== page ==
Look, It's A Bird, It's A Plane, It's ... An Amazon Drone!
That’s the stuff of a sci-fi trailer, right? About a movie where the Elite Consumer Class spends its days nibbling Winter Black French Truffles and ordering the latest gewgaws while breadlines run around the block, populated with gaunt UPS, FedEx and Postal Service drivers?
“I know this looks like science fiction. It’s not,” Amazon founder and CEO Jeff Bezos told Charlie Rose on “60 Minutes” last night, although there was no actual talk of unemployed delivery people. The peek at an airborne fleet of the short-term future was part of the show’s far-reaching look inside the Amazon operation — from a distribution center the size of more than 20 football fields to Bezos’ observation that the “Internet is disrupting every media industry” and that “people can complain about that, but complaining is not a strategy.”
The “Amazon Air” scenario could be commonplace within five years, Bezo told Rose. And as obvious as it may seem 12 hours or so after the broadcast — we’re sending civilians to outer space and a satellite has left our solar system, after all — many of the headlines out there this morning are of the “No Joke” variety.
“Just when you thought the technology industry couldn't get any stranger, the latest idea from the retail giant is to offer an audacious delivery-by-drone service,” writes ZDNet’s Zack Whittaker.
Footage released yesterday on YouTube follows the purchase of a skateboarding tool from a user’s Kindle through its selection — by apparently human hands! — from the shelves of a massive warehouse to its placement in a yellow, hard-plastic box. After a short trip down a conveyor belt, the tentacles of an “unmanned aerial vehicle” grab the ridged box like a raptor grabbing its prey and off it flies into the yonder before descending in a suburban yard to the delight of a dad and his son.
“It won’t work for everything; you know, we’re not gonna deliver kayaks or table saws this way,” Bezos told Rose, pointing out that about 86% of Amazon’s orders are under-five-pound limit of the drones being tested. And, he was eager to add, they are friendly to the environment. “These are electric motors, so this is all electric; it’s very green, it’s better than driving trucks around.”
Indeed, “one day, Prime Air vehicles will be as normal as seeing mail trucks on the road today,” according to an answer to a FAQ on an Amazon Prime Air landing page, which explains that the FAA is working on rules for such devices that “will prioritize public safety.” Amazon “hopes” those rules will be in place by 2015 and says “we will be ready at that time.”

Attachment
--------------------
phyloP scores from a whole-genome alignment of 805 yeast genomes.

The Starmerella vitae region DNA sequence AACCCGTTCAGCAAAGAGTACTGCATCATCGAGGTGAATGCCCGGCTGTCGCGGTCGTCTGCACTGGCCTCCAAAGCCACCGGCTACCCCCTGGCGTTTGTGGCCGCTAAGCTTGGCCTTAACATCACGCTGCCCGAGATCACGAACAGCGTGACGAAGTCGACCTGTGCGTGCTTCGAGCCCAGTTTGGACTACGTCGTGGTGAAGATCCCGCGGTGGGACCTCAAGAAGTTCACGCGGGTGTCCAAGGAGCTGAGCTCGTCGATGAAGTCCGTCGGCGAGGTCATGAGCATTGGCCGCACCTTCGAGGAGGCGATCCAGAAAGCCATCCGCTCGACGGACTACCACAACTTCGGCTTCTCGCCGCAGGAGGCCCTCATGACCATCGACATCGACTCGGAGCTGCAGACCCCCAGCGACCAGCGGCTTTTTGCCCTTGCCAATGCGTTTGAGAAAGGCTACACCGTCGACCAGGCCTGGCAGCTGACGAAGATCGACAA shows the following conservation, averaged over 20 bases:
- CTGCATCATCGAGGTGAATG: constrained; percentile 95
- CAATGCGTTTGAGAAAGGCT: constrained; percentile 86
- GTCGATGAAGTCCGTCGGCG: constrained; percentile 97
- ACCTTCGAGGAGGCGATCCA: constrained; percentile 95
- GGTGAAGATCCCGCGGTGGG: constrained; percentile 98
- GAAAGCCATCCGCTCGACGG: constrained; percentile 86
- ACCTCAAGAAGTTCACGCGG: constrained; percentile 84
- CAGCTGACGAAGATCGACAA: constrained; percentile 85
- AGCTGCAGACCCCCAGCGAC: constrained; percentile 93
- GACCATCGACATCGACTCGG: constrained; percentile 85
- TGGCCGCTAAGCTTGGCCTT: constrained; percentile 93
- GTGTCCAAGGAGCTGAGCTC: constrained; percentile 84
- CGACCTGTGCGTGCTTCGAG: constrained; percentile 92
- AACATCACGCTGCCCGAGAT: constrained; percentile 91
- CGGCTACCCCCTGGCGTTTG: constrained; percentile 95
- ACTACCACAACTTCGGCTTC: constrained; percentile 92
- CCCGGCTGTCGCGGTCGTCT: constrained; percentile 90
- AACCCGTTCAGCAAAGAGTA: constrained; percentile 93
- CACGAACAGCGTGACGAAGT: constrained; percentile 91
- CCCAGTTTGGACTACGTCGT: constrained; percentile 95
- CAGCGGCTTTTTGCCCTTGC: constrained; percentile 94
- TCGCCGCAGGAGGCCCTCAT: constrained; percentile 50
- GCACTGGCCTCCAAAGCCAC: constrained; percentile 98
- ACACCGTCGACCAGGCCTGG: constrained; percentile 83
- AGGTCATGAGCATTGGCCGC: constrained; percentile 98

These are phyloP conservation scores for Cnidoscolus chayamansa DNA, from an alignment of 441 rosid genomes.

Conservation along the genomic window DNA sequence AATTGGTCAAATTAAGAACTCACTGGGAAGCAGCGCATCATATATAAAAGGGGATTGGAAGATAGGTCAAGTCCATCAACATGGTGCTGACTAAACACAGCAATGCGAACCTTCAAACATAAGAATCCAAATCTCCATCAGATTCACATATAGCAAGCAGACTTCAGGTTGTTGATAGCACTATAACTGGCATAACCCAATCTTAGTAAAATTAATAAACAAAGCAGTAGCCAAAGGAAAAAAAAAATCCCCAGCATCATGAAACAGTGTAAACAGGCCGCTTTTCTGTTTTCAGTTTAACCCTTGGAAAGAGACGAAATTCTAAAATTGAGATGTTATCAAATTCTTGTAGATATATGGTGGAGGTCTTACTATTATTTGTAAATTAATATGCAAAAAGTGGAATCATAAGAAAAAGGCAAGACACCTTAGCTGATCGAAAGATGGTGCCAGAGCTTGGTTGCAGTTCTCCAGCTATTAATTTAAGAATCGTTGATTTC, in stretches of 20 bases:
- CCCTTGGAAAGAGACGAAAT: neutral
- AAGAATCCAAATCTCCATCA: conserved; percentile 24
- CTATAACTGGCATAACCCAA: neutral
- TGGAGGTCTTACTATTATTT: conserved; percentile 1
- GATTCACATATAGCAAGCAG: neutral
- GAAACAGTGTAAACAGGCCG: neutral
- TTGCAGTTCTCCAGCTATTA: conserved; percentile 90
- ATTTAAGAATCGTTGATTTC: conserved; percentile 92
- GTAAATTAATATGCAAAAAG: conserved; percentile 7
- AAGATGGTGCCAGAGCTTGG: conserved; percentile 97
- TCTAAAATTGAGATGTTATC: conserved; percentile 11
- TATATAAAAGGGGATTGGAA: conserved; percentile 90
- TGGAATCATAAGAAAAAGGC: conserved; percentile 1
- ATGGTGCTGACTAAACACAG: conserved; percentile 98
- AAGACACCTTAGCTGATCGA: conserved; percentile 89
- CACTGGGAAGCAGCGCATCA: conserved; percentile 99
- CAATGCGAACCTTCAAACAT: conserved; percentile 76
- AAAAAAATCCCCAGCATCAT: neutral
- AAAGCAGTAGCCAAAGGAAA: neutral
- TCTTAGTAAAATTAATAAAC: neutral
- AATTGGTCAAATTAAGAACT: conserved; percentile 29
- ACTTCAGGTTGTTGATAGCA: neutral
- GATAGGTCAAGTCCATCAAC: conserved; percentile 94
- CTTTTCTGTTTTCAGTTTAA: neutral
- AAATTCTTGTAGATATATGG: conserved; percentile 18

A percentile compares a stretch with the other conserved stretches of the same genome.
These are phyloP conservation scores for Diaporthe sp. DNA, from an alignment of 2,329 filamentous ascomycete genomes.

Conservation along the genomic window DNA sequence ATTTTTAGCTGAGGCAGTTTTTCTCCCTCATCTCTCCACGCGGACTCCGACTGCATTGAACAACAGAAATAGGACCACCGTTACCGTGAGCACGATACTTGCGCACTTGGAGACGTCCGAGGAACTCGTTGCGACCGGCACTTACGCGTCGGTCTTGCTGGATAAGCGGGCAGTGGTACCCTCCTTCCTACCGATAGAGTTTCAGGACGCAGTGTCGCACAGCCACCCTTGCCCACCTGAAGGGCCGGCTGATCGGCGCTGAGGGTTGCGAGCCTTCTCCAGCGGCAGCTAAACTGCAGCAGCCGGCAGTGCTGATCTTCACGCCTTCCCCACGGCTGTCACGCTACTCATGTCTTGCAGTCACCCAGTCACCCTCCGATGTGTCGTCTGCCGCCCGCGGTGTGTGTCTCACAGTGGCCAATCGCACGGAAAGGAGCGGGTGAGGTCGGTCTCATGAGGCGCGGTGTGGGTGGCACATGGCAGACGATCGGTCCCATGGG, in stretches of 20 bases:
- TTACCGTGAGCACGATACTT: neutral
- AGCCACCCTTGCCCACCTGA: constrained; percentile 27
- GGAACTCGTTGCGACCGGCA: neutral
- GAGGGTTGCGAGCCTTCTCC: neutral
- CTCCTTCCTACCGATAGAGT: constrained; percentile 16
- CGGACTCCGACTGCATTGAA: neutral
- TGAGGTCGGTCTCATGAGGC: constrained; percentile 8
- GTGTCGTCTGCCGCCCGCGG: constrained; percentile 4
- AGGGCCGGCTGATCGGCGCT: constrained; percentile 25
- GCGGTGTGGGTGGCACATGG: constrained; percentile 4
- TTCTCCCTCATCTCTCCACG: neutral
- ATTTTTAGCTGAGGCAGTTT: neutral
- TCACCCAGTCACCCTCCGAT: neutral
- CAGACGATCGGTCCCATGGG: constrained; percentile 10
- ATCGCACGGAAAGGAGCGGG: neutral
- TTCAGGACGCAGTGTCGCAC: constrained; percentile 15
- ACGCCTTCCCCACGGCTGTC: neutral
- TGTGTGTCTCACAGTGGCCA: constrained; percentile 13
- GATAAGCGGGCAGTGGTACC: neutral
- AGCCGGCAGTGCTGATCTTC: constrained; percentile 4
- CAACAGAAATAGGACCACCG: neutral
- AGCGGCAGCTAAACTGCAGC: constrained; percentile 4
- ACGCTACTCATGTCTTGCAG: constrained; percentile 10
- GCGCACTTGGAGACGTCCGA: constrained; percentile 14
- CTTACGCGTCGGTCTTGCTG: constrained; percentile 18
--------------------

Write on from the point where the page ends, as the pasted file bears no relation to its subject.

Unlike military drones with pilots in bunkers thousands of miles away from the target, the Amazon vehicles are “autonomous,” reaching their destinations based on the GPS coordinates punched into their guidance system.
“It's the latest bold bet by Amazon, which has been credited with revolutionizing the way people shop online,” points out Andrea Chang in the Los Angeles Times. “Already known for free, two-day delivery via its popular Amazon Prime membership program, the company has lately been experimenting with same-day delivery; it has also expanded its grocery delivery offerings and, most recently, announced that it was teaming with the U.S. Postal Service to deliver Amazon packages on Sundays.”
It all made for great TV theater, as Variety’s Brian Steinberg indicates, calling the revelation “an eyebrow-raising maneuver that put the future on display while audiences were waiting for “The Amazing Race” and “The Good Wife.”
“While there's no question he is a driven businessman, similar to visionaries such as Steve Jobs or Elon Musk, he seems to legitimately get excited by the power of what his products can do, not just by the revenue they generate,” Topolsky wrote in September after spending some time jawing with Bezos about the company’s new tablets and other ventures. “Compared to the stodgy, dispassionate executives that sit at the helm of many of his competitors, it makes an impression. And it's infectious.”
As is laughter. As is a sky filled with drones buzzing about like a plague of locusts. It all depends on your perspective.